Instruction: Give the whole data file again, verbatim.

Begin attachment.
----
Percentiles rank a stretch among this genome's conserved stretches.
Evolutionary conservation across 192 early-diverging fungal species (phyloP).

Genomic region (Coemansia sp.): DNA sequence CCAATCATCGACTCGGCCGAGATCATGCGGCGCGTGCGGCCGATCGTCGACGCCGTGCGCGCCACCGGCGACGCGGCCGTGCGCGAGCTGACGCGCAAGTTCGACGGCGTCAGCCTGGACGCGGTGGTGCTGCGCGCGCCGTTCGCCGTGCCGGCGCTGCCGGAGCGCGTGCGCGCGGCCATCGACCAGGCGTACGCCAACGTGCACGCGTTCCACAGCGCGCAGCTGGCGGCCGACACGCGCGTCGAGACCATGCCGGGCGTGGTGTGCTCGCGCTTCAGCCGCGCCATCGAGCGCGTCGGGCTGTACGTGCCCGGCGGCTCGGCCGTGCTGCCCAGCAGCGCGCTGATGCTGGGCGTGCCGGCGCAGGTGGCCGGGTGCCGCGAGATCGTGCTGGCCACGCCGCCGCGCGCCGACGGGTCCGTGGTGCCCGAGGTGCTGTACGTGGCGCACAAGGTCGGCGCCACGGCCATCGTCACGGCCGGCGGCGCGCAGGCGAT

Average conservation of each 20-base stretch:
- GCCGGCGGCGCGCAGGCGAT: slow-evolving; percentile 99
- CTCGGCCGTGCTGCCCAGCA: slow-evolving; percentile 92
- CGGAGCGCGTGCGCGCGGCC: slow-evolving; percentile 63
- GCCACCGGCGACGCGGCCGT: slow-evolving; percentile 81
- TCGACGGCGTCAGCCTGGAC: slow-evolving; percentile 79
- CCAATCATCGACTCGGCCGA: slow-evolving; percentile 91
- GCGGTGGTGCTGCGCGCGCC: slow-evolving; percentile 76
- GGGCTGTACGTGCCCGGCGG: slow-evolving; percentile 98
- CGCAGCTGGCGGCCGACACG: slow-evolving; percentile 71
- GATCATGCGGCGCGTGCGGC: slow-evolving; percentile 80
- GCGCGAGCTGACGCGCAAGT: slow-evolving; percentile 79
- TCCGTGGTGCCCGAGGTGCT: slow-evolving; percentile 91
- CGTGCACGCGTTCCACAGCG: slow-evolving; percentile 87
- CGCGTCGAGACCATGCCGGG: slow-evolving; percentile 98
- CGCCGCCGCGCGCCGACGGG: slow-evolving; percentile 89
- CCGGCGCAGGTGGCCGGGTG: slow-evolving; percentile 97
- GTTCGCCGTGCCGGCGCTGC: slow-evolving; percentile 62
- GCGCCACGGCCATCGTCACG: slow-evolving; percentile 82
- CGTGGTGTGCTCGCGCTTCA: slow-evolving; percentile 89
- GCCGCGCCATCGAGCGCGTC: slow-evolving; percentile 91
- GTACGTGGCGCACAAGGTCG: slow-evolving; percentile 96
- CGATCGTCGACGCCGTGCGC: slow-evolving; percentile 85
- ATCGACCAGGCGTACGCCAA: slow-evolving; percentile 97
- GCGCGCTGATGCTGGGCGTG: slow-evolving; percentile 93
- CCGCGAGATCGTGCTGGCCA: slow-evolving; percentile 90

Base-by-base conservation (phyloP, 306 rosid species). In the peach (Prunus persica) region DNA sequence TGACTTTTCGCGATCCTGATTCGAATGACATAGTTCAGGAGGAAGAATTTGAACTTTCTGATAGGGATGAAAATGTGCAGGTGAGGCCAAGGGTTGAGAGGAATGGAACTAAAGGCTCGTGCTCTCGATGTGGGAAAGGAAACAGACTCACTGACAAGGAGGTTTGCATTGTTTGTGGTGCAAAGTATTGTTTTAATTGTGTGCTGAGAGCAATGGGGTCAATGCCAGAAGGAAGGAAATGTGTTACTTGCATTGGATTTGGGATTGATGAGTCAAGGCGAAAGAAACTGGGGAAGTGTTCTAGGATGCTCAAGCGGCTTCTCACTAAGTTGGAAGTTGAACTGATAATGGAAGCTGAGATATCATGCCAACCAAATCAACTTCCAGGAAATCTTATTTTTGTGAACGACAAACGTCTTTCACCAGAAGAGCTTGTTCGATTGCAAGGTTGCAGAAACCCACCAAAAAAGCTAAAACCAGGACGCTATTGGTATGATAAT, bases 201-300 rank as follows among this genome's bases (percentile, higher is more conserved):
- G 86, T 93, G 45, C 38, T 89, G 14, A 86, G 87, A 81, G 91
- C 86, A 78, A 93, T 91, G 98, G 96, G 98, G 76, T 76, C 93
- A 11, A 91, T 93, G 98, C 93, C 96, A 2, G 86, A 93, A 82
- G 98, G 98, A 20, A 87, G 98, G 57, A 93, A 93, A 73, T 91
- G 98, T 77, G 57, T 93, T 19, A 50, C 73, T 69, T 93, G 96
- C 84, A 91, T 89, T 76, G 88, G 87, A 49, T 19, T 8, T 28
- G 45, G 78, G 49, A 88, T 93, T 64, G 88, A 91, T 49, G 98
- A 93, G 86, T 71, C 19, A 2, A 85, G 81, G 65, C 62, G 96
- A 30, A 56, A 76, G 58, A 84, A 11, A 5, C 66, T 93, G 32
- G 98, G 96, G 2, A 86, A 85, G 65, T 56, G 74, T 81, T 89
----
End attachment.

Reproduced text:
Percentiles rank a stretch among this genome's conserved stretches.
Evolutionary conservation across 192 early-diverging fungal species (phyloP).

Genomic region (Coemansia sp.): DNA sequence CCAATCATCGACTCGGCCGAGATCATGCGGCGCGTGCGGCCGATCGTCGACGCCGTGCGCGCCACCGGCGACGCGGCCGTGCGCGAGCTGACGCGCAAGTTCGACGGCGTCAGCCTGGACGCGGTGGTGCTGCGCGCGCCGTTCGCCGTGCCGGCGCTGCCGGAGCGCGTGCGCGCGGCCATCGACCAGGCGTACGCCAACGTGCACGCGTTCCACAGCGCGCAGCTGGCGGCCGACACGCGCGTCGAGACCATGCCGGGCGTGGTGTGCTCGCGCTTCAGCCGCGCCATCGAGCGCGTCGGGCTGTACGTGCCCGGCGGCTCGGCCGTGCTGCCCAGCAGCGCGCTGATGCTGGGCGTGCCGGCGCAGGTGGCCGGGTGCCGCGAGATCGTGCTGGCCACGCCGCCGCGCGCCGACGGGTCCGTGGTGCCCGAGGTGCTGTACGTGGCGCACAAGGTCGGCGCCACGGCCATCGTCACGGCCGGCGGCGCGCAGGCGAT

Average conservation of each 20-base stretch:
- GCCGGCGGCGCGCAGGCGAT: slow-evolving; percentile 99
- CTCGGCCGTGCTGCCCAGCA: slow-evolving; percentile 92
- CGGAGCGCGTGCGCGCGGCC: slow-evolving; percentile 63
- GCCACCGGCGACGCGGCCGT: slow-evolving; percentile 81
- TCGACGGCGTCAGCCTGGAC: slow-evolving; percentile 79
- CCAATCATCGACTCGGCCGA: slow-evolving; percentile 91
- GCGGTGGTGCTGCGCGCGCC: slow-evolving; percentile 76
- GGGCTGTACGTGCCCGGCGG: slow-evolving; percentile 98
- CGCAGCTGGCGGCCGACACG: slow-evolving; percentile 71
- GATCATGCGGCGCGTGCGGC: slow-evolving; percentile 80
- GCGCGAGCTGACGCGCAAGT: slow-evolving; percentile 79
- TCCGTGGTGCCCGAGGTGCT: slow-evolving; percentile 91
- CGTGCACGCGTTCCACAGCG: slow-evolving; percentile 87
- CGCGTCGAGACCATGCCGGG: slow-evolving; percentile 98
- CGCCGCCGCGCGCCGACGGG: slow-evolving; percentile 89
- CCGGCGCAGGTGGCCGGGTG: slow-evolving; percentile 97
- GTTCGCCGTGCCGGCGCTGC: slow-evolving; percentile 62
- GCGCCACGGCCATCGTCACG: slow-evolving; percentile 82
- CGTGGTGTGCTCGCGCTTCA: slow-evolving; percentile 89
- GCCGCGCCATCGAGCGCGTC: slow-evolving; percentile 91
- GTACGTGGCGCACAAGGTCG: slow-evolving; percentile 96
- CGATCGTCGACGCCGTGCGC: slow-evolving; percentile 85
- ATCGACCAGGCGTACGCCAA: slow-evolving; percentile 97
- GCGCGCTGATGCTGGGCGTG: slow-evolving; percentile 93
- CCGCGAGATCGTGCTGGCCA: slow-evolving; percentile 90

Base-by-base conservation (phyloP, 306 rosid species). In the peach (Prunus persica) region DNA sequence TGACTTTTCGCGATCCTGATTCGAATGACATAGTTCAGGAGGAAGAATTTGAACTTTCTGATAGGGATGAAAATGTGCAGGTGAGGCCAAGGGTTGAGAGGAATGGAACTAAAGGCTCGTGCTCTCGATGTGGGAAAGGAAACAGACTCACTGACAAGGAGGTTTGCATTGTTTGTGGTGCAAAGTATTGTTTTAATTGTGTGCTGAGAGCAATGGGGTCAATGCCAGAAGGAAGGAAATGTGTTACTTGCATTGGATTTGGGATTGATGAGTCAAGGCGAAAGAAACTGGGGAAGTGTTCTAGGATGCTCAAGCGGCTTCTCACTAAGTTGGAAGTTGAACTGATAATGGAAGCTGAGATATCATGCCAACCAAATCAACTTCCAGGAAATCTTATTTTTGTGAACGACAAACGTCTTTCACCAGAAGAGCTTGTTCGATTGCAAGGTTGCAGAAACCCACCAAAAAAGCTAAAACCAGGACGCTATTGGTATGATAAT, bases 201-300 rank as follows among this genome's bases (percentile, higher is more conserved):
- G 86, T 93, G 45, C 38, T 89, G 14, A 86, G 87, A 81, G 91
- C 86, A 78, A 93, T 91, G 98, G 96, G 98, G 76, T 76, C 93
- A 11, A 91, T 93, G 98, C 93, C 96, A 2, G 86, A 93, A 82
- G 98, G 98, A 20, A 87, G 98, G 57, A 93, A 93, A 73, T 91
- G 98, T 77, G 57, T 93, T 19, A 50, C 73, T 69, T 93, G 96
- C 84, A 91, T 89, T 76, G 88, G 87, A 49, T 19, T 8, T 28
- G 45, G 78, G 49, A 88, T 93, T 64, G 88, A 91, T 49, G 98
- A 93, G 86, T 71, C 19, A 2, A 85, G 81, G 65, C 62, G 96
- A 30, A 56, A 76, G 58, A 84, A 11, A 5, C 66, T 93, G 32
- G 98, G 96, G 2, A 86, A 85, G 65, T 56, G 74, T 81, T 89